Environmentalists gathered Tuesday on the Pine Ridge Reservation for an Earth Day celebration that was also a call to action.
During a demonstration a the tiny community of Red Shirt Village, protesters said old uranium mines and ureclaimed exploration sites are hurting the environment and public health and must be cleaned up.
It's a familiar fight for Charmaine White Face. For years the Lakota environmentalist from Rapid City has opposed new uranium mines and alleged that old mines have caused profound environmental and health damage. She says that's especially true on West River reservations where surface water supplies, including the Cheyenne River, flow out of regions with abandoned uranium mines.
"Standing Rock Reservation, Cheyenne River Reservation, Pine Ridge Reservation, we're all polluted," White Face said to about 30 people during a rally at the softball field at Red Shirt.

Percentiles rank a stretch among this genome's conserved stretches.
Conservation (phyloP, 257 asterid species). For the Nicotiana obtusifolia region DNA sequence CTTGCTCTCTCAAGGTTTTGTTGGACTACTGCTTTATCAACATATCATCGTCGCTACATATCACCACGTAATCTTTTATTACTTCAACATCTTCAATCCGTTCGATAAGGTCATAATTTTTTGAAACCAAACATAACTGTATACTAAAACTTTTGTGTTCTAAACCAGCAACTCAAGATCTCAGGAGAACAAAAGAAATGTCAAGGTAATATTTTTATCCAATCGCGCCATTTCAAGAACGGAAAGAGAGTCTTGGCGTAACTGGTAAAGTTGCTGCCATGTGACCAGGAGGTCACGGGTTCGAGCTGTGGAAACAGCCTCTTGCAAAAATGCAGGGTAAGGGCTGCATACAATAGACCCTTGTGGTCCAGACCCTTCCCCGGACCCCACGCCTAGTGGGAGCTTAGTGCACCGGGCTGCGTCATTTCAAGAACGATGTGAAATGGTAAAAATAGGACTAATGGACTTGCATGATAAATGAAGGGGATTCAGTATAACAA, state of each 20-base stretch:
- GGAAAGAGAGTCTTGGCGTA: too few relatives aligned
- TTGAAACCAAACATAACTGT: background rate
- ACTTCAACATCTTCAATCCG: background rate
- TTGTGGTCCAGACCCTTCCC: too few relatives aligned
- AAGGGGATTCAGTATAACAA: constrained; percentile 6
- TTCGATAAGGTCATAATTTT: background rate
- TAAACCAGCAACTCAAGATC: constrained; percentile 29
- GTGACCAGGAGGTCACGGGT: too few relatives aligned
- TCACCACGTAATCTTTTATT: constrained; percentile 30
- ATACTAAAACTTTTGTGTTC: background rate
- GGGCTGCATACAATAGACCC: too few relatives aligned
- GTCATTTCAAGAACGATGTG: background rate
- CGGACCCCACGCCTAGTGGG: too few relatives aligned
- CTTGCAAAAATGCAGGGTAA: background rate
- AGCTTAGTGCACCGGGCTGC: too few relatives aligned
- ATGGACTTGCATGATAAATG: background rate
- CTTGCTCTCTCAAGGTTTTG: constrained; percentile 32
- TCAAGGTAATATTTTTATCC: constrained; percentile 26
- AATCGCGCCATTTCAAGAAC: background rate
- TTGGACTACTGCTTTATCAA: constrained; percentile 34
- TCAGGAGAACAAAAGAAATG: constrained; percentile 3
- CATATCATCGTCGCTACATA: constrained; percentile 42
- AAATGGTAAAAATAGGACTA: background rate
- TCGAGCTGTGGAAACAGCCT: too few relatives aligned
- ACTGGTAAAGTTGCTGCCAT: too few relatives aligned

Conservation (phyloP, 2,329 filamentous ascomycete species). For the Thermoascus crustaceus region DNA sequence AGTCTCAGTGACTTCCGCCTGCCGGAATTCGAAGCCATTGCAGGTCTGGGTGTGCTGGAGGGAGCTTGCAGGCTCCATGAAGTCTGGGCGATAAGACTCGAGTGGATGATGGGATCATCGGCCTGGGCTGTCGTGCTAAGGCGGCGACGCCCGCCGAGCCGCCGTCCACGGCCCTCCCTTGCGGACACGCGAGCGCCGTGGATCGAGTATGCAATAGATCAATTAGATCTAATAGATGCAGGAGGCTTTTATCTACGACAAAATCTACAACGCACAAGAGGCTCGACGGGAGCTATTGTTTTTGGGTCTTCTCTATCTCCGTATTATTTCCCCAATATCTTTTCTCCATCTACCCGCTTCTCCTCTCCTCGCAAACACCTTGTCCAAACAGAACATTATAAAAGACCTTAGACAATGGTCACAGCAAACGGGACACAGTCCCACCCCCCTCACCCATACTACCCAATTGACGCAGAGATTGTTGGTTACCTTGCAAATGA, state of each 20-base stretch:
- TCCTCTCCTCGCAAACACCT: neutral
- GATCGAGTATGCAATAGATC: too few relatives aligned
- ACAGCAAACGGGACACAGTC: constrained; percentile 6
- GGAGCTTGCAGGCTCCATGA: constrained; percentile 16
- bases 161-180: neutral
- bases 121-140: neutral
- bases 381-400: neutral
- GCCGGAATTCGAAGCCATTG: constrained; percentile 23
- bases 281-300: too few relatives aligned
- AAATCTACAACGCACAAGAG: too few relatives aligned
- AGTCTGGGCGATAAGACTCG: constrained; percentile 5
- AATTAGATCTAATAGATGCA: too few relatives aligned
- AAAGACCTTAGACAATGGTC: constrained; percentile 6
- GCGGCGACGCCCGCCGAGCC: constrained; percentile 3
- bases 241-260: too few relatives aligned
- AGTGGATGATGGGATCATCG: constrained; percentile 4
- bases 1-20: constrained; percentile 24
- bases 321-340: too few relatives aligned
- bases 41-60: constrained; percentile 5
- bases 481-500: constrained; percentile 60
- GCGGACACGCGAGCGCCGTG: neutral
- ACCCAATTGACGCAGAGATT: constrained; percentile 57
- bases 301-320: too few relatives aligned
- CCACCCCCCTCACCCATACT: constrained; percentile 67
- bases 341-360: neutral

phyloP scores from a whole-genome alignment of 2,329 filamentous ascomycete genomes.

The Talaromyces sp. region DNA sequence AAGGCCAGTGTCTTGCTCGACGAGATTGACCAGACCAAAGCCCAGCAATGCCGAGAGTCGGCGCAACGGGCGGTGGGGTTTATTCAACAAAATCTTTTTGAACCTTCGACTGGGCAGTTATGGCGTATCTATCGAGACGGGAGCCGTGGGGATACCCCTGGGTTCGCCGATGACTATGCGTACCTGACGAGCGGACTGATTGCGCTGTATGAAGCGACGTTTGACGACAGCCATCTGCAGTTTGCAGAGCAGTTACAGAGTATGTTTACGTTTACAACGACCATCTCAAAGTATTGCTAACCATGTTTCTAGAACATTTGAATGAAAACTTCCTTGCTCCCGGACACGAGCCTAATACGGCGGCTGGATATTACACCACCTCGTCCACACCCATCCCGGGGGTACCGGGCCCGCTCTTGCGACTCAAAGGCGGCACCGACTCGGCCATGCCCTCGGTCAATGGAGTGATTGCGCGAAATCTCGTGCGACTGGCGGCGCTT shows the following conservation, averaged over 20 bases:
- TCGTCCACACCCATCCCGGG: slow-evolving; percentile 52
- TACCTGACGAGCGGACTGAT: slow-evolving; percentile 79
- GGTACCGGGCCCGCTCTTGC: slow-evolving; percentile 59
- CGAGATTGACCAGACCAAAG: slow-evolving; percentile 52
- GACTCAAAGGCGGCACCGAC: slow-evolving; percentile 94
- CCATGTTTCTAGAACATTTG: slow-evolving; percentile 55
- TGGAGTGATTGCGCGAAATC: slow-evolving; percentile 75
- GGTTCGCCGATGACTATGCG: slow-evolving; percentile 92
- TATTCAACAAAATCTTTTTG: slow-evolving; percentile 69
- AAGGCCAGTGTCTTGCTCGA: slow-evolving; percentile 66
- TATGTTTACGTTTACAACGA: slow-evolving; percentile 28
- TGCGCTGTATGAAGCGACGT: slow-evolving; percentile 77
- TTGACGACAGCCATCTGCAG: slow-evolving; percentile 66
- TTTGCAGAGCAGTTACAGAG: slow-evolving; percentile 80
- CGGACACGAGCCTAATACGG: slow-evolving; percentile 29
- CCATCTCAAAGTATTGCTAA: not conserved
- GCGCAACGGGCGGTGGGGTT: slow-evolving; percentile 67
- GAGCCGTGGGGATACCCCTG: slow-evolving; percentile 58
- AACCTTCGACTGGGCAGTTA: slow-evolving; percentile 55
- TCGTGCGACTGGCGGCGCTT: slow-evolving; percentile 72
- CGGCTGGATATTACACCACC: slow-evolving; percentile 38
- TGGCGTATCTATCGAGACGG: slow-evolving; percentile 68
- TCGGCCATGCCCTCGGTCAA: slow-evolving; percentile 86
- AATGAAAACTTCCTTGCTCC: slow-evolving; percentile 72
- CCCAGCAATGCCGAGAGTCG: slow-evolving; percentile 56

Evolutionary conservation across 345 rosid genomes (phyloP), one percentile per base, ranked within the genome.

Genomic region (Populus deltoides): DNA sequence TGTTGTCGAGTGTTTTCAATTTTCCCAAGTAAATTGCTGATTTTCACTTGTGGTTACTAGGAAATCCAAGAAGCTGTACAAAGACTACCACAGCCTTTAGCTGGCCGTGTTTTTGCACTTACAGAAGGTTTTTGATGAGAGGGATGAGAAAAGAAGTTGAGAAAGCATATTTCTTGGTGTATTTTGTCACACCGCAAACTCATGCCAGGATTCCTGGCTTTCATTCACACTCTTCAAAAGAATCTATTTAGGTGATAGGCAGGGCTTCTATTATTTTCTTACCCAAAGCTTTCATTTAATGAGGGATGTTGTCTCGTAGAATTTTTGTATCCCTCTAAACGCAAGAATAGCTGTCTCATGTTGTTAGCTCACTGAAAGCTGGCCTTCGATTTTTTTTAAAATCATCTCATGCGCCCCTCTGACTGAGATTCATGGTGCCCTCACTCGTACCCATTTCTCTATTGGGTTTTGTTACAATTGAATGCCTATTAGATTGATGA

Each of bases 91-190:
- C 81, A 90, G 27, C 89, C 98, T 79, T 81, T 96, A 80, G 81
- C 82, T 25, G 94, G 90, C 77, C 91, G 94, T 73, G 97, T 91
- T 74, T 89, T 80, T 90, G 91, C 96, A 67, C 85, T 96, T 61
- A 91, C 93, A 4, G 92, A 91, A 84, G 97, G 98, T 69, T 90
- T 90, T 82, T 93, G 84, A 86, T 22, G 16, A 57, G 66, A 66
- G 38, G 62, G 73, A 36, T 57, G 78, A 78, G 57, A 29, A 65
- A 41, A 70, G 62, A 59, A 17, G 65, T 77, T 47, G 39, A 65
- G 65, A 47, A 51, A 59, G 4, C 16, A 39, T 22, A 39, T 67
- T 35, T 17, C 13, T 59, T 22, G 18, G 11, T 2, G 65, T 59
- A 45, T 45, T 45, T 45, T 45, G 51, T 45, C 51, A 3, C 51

The extent of that pollution and its actual impact on natural resources and public health is open to debate. So is the question of how much of the problem comes from old mines and how much is naturally occurring in the ground.
But there's little doubt that old mines pose threats and many are poorly reclaimed. That's true here and in other states. And it's why former Green Party presidential candidate Jill Stein was among environmental advocates from other states demonstrating Tuesday at Red Shirt. She also made other West River stops the day before with White Face to check radiation levels.
"We walked around yesterday with a Geiger counter that had elevated readings practically everywhere we went," Stein said. "So, you know, this begs to have a definitve, high-quality study that's open to public scrutiny."
Along with the study, Stein said work must begin soon,to fix old uranium mines that are neither gone nor forgotten.
The demonstration at Red Shirt was part of a clean-up-the-mines campaign that is targeting thousands of old open-pit uranium mines or exploration sites in 15 western states, including South Dakota. About 270 of those sites are in western South Dakota.
More information is available at www.cleanupthemines.org and @Cleanupthemines#cleanupthemines